The following brief autobiography was handed us to-day:  "I,  Z. B. Waller,  was born Dec. 10, 1824, in Guernsey county, Ohio, ear Cambridge.  Moved with my parents in 1835 to Hancock county, Ind., hear Greenfield, and came to Shelbyville in December, 1846.  Was married to  Miss Mary Smith,  Feb. 17, 1850, who died July 29, 1876.  And on May 19, 1880, was married to  Miss Mary Gay Hatch,  at Knightstown."  The first wife of deceased was a sister of  Mrs. E. G. Mayhew,  also deceased, and  Mrs. James Brady, of East Broadway.  To them six children were born, two of whom are now living,  Mrs. R. N. Harrison  and  Mrs. Ollie Spellman,  wife of  Charles Spellman, deceased.  Two daughters were the fruits of the last marriage,  Bessie  and  Beulah.
Contributed by Phyllis Miller Fleming for Jed Heald

The  Shelby  News  Volunteer  Weekly
February 2, 1871
Page 3
          Bell, eldest daughter of  Z. B. and Mary Waller, departed this life January 13th, 1871; aged 20 years and 11 days.
          Sister Bell made the good confession and gave herself to Jesus the Christ in her 15th year, and was immersed by Elder George Campbell, a pioneer preacher among the Desciples [sic] of Christ in Indiana.  She united with the Church of Christ in Shelbyville, and continued an amiable and faithful member until her decease.  She thus obtained an interest in the special promise,  "They who seek the Lord early shall find him," and left an example to all her young friends to "Remember their Creator in the days of their youth."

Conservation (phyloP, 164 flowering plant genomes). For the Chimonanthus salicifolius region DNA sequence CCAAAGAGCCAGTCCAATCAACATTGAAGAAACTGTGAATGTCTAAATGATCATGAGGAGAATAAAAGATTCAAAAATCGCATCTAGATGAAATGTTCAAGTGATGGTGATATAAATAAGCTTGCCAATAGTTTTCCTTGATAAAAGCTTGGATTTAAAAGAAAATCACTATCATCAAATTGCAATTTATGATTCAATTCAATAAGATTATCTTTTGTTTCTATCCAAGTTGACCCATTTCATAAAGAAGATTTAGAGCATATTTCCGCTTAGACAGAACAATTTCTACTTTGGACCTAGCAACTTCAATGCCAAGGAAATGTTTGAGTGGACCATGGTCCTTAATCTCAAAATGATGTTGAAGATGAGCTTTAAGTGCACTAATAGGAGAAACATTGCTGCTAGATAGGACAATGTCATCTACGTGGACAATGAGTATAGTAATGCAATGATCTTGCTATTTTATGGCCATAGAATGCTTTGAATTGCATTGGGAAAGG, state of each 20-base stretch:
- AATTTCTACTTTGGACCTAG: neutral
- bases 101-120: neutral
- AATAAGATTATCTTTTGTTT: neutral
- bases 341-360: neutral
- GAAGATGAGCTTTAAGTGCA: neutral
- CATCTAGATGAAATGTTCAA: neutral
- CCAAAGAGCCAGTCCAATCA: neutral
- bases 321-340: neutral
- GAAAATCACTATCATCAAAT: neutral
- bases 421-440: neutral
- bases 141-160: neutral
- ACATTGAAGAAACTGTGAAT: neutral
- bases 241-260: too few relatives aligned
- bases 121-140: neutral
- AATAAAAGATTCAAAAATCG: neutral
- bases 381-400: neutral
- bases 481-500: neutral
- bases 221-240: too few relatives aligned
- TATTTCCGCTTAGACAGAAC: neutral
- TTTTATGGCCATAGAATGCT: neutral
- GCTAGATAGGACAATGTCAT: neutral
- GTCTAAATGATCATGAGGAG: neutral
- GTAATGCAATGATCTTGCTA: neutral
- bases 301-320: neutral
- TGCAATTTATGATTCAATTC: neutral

A loving and loved one of earth, beloved by all who knew her; always at her place in the Church and Sunday School when health permitted.  Inheriting a feeble constitution, she seldom, if ever, knew the enjoyment of health yet amidst her bodily infirmity, she exhibited a mind active and strong; mastering science and language with alacrity, and making commendable progress in the acquisition of music.
          Her final sickness final sickness commenced with whooping-cough, terminating in a complication of disease, which soon baffled the skill of the physician, and set her longing spirit free----.  Her sufferings were intense, but she bore them with Christian fortitude, and died in the full assurance of Eternal Life.  In her last hours she frequently remarked, "Another white rose has fallen."  She longed to be "Absent from the body and present with the Lord," and often with more or less clearness tried to sing the beautiful stanza:
Though dreary the empire of night,
I soon shall emerge from its gloom,
And see immortality's light
Arise on the shades of the tomb.
          Her last words, "The struggle will soon be over.  Jesus is calling; I am ready and anxious to go.  I dread not to die, I fear not the grave; for one hour in heaven is worth many on earth.  Wait dear brother and sister, I'll be with you soon----wait just a little longer."  Repeatedly she enquired how long till Friday morning, "I'll be in Heaven then."  At a quarter of 3 o'clock she fell asleep in Jesus; the angels came and carried her away to the Paradise of God.
          The funeral was attended from the Christian Church by a large concourse of citizens, embracing her schoolmates dear, to whom she was much attached.  A few fragmentary remarks were made by the writer upon the petition.
          "Let me die the death of the righteous."
          Amidst aching hearts, throbbing breasts and streaming eyes, all telling of love, affliction and sorrow, with funeral step and solemn tread we followed her remains to the grave, where her schoolmates gathering close to the opening tomb, sang so pathetically that heart stirring song, "They are going down the valley," then we bade her adieu until we meet her among the blood-washed and white-robed throng around the great "White Throne."
S. R. W.        
Contributed by Phyllis Miller Fleming